stanford literary lab
MAPPING LONDON’S EMOTIONS
A few years ago, a group of researchers from the Stanford Literary Lab decided to use topic modelling to extract geographical information from nineteenth-century novels. Though the study was eventually abandoned, it had revealed that London-related topics had become significantly more frequent in the course of the century, and when some of us were later asked to design a crowd-sourcing experiment, we decided to add a further dimension to those early findings, and see whether London place-names could become the cornerstone for an emotional geography of the city.  The present text was authored by Ryan Heuser, Franco Moretti and Erik Steiner. The original group working on London-related topic modelling included Ben Allen, Cameron Blevins, Ryan Heuser and Matt Jockers. In the Atlas of the European Novel, Franco Moretti had already worked on the geography of London, mapping residences in Dickens and crimes in Conan Doyle. But emotions have a more elusive reality than buildings or murders, and only one of the Atlas’s hundred images—a map of foreign ideas in Russian novels—was somewhat comparable to the current project. To further complicate matters, when Moretti had shown that image to Serge Bonin, the historical geographer who was advising him about the Atlas, Bonin had been extremely critical: ideas like ‘materialism’ or ‘equality’ were not ortgebunden, as German geographers would say: they didn’t have that intrinsic connection to a specific place which is the basis of every real map. And if ideas were not mappable, how could emotions be?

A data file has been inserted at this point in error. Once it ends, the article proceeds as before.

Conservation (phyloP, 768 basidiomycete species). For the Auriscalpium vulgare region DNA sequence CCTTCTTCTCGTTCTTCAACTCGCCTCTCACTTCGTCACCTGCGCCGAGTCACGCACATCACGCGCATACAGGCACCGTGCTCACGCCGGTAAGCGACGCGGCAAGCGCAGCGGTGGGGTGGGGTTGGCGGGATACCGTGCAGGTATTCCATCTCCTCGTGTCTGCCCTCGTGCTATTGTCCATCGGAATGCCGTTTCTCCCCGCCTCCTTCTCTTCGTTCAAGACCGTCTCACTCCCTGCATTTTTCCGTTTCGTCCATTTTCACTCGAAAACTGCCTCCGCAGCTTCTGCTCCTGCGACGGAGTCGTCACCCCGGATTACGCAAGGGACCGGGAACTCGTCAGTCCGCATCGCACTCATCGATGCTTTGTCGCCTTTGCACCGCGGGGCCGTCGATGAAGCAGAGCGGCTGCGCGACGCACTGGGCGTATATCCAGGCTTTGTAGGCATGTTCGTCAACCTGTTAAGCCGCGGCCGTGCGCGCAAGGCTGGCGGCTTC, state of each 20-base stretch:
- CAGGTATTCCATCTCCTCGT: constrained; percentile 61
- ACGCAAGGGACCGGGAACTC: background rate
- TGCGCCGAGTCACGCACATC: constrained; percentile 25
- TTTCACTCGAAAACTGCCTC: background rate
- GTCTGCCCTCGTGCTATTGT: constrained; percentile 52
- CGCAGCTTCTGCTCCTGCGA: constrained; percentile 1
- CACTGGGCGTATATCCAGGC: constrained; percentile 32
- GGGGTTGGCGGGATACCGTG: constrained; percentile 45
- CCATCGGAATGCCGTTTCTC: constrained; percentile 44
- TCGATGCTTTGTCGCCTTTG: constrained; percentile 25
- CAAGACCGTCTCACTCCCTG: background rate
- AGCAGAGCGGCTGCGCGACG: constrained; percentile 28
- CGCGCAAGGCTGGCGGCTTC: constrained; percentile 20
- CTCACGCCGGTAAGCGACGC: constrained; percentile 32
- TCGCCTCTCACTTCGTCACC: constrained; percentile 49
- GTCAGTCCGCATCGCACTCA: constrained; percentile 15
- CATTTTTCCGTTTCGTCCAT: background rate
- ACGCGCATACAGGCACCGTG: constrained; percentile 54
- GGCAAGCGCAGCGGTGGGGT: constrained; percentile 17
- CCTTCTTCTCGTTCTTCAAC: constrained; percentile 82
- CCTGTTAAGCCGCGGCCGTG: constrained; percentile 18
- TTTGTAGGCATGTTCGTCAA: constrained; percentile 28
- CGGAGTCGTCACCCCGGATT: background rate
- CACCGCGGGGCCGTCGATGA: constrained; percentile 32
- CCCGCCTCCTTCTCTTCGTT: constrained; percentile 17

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- Franco Moretti: ‘Operationalizing’ Can ‘digital humanities’ recover from Thomas Kuhn’s before-the-fact critique—that no new ‘laws of nature’ will be discovered just by inspecting the numbers? Testing the limits of the approach, Moretti investigates whether data-crunching can falsify Hegel’s theory of tragedy.
- Franco Moretti: Network Theory, Plot Analysis What can quantitative methods tell us about literary plots? Franco Moretti maps character networks from Shakespeare, Dickens and Cao Xueqin to shed light on questions of sovereignty, legitimacy and the reciprocity of social relations.
- Franco Moretti: Graphs, Maps, Trees - 1 The first of three essays setting out to demonstrate the power of abstract models to revolutionize our understanding of literary history. What do the quantitative curves of novel production tell us about the interplay of markets, politics, sexes, generations, in the life and death of literary forms?